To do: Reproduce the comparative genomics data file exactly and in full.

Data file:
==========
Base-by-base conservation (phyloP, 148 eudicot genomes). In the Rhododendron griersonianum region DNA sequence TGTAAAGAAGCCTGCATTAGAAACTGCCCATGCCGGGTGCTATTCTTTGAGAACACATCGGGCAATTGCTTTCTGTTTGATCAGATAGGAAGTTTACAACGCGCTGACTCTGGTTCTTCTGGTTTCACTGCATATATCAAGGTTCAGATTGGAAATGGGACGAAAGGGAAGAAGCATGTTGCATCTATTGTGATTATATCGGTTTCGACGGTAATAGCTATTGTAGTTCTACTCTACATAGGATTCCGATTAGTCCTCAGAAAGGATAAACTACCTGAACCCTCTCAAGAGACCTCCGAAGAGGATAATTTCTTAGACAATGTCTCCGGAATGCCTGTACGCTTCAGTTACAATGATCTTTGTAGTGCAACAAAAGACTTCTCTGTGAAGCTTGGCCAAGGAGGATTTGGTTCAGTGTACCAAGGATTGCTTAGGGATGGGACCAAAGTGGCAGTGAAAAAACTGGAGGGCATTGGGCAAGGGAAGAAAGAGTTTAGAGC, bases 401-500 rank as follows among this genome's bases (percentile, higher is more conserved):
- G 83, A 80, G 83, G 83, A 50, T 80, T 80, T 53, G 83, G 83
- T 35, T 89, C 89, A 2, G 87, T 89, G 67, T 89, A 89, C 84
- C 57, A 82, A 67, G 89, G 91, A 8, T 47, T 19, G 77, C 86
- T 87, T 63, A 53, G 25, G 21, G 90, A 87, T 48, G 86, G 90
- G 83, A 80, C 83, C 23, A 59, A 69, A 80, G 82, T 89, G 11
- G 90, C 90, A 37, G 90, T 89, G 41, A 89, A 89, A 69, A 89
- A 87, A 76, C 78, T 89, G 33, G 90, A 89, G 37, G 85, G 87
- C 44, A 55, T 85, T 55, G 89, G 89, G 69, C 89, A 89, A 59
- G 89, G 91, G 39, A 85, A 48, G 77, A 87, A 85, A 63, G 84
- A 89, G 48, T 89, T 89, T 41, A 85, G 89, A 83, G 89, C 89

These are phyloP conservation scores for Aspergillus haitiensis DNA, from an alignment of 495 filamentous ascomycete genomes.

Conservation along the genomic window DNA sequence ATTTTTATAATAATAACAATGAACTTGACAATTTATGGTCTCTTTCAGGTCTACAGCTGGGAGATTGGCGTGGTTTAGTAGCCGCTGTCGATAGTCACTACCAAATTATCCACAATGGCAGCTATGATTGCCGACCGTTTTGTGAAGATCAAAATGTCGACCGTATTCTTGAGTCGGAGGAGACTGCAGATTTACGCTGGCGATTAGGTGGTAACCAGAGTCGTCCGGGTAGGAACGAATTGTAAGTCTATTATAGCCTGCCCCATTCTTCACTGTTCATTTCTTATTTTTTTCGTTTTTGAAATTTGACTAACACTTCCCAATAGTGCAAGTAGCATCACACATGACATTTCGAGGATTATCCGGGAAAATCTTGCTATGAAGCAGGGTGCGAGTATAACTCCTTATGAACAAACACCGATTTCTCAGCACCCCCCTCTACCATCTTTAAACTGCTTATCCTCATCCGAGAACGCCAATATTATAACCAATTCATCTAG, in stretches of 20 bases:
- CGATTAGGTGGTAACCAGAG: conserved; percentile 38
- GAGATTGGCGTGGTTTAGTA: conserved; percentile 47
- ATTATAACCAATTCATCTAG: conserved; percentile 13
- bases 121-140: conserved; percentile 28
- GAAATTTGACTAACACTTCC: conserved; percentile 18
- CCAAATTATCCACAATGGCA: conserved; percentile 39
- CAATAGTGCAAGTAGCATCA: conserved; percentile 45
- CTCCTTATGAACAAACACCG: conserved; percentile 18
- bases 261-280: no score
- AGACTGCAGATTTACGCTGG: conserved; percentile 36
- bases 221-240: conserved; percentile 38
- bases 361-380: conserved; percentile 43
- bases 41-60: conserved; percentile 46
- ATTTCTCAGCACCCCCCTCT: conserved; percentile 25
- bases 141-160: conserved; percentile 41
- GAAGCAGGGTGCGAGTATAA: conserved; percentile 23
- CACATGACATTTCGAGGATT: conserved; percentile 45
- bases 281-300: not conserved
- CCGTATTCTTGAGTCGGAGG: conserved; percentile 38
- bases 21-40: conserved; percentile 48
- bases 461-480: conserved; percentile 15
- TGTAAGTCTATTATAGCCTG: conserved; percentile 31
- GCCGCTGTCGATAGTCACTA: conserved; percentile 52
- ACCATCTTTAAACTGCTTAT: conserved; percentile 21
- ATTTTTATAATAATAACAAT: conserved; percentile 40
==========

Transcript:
Base-by-base conservation (phyloP, 148 eudicot genomes). In the Rhododendron griersonianum region DNA sequence TGTAAAGAAGCCTGCATTAGAAACTGCCCATGCCGGGTGCTATTCTTTGAGAACACATCGGGCAATTGCTTTCTGTTTGATCAGATAGGAAGTTTACAACGCGCTGACTCTGGTTCTTCTGGTTTCACTGCATATATCAAGGTTCAGATTGGAAATGGGACGAAAGGGAAGAAGCATGTTGCATCTATTGTGATTATATCGGTTTCGACGGTAATAGCTATTGTAGTTCTACTCTACATAGGATTCCGATTAGTCCTCAGAAAGGATAAACTACCTGAACCCTCTCAAGAGACCTCCGAAGAGGATAATTTCTTAGACAATGTCTCCGGAATGCCTGTACGCTTCAGTTACAATGATCTTTGTAGTGCAACAAAAGACTTCTCTGTGAAGCTTGGCCAAGGAGGATTTGGTTCAGTGTACCAAGGATTGCTTAGGGATGGGACCAAAGTGGCAGTGAAAAAACTGGAGGGCATTGGGCAAGGGAAGAAAGAGTTTAGAGC, bases 401-500 rank as follows among this genome's bases (percentile, higher is more conserved):
- G 83, A 80, G 83, G 83, A 50, T 80, T 80, T 53, G 83, G 83
- T 35, T 89, C 89, A 2, G 87, T 89, G 67, T 89, A 89, C 84
- C 57, A 82, A 67, G 89, G 91, A 8, T 47, T 19, G 77, C 86
- T 87, T 63, A 53, G 25, G 21, G 90, A 87, T 48, G 86, G 90
- G 83, A 80, C 83, C 23, A 59, A 69, A 80, G 82, T 89, G 11
- G 90, C 90, A 37, G 90, T 89, G 41, A 89, A 89, A 69, A 89
- A 87, A 76, C 78, T 89, G 33, G 90, A 89, G 37, G 85, G 87
- C 44, A 55, T 85, T 55, G 89, G 89, G 69, C 89, A 89, A 59
- G 89, G 91, G 39, A 85, A 48, G 77, A 87, A 85, A 63, G 84
- A 89, G 48, T 89, T 89, T 41, A 85, G 89, A 83, G 89, C 89

These are phyloP conservation scores for Aspergillus haitiensis DNA, from an alignment of 495 filamentous ascomycete genomes.

Conservation along the genomic window DNA sequence ATTTTTATAATAATAACAATGAACTTGACAATTTATGGTCTCTTTCAGGTCTACAGCTGGGAGATTGGCGTGGTTTAGTAGCCGCTGTCGATAGTCACTACCAAATTATCCACAATGGCAGCTATGATTGCCGACCGTTTTGTGAAGATCAAAATGTCGACCGTATTCTTGAGTCGGAGGAGACTGCAGATTTACGCTGGCGATTAGGTGGTAACCAGAGTCGTCCGGGTAGGAACGAATTGTAAGTCTATTATAGCCTGCCCCATTCTTCACTGTTCATTTCTTATTTTTTTCGTTTTTGAAATTTGACTAACACTTCCCAATAGTGCAAGTAGCATCACACATGACATTTCGAGGATTATCCGGGAAAATCTTGCTATGAAGCAGGGTGCGAGTATAACTCCTTATGAACAAACACCGATTTCTCAGCACCCCCCTCTACCATCTTTAAACTGCTTATCCTCATCCGAGAACGCCAATATTATAACCAATTCATCTAG, in stretches of 20 bases:
- CGATTAGGTGGTAACCAGAG: conserved; percentile 38
- GAGATTGGCGTGGTTTAGTA: conserved; percentile 47
- ATTATAACCAATTCATCTAG: conserved; percentile 13
- bases 121-140: conserved; percentile 28
- GAAATTTGACTAACACTTCC: conserved; percentile 18
- CCAAATTATCCACAATGGCA: conserved; percentile 39
- CAATAGTGCAAGTAGCATCA: conserved; percentile 45
- CTCCTTATGAACAAACACCG: conserved; percentile 18
- bases 261-280: no score
- AGACTGCAGATTTACGCTGG: conserved; percentile 36
- bases 221-240: conserved; percentile 38
- bases 361-380: conserved; percentile 43
- bases 41-60: conserved; percentile 46
- ATTTCTCAGCACCCCCCTCT: conserved; percentile 25
- bases 141-160: conserved; percentile 41
- GAAGCAGGGTGCGAGTATAA: conserved; percentile 23
- CACATGACATTTCGAGGATT: conserved; percentile 45
- bases 281-300: not conserved
- CCGTATTCTTGAGTCGGAGG: conserved; percentile 38
- bases 21-40: conserved; percentile 48
- bases 461-480: conserved; percentile 15
- TGTAAGTCTATTATAGCCTG: conserved; percentile 31
- GCCGCTGTCGATAGTCACTA: conserved; percentile 52
- ACCATCTTTAAACTGCTTAT: conserved; percentile 21
- ATTTTTATAATAATAACAAT: conserved; percentile 40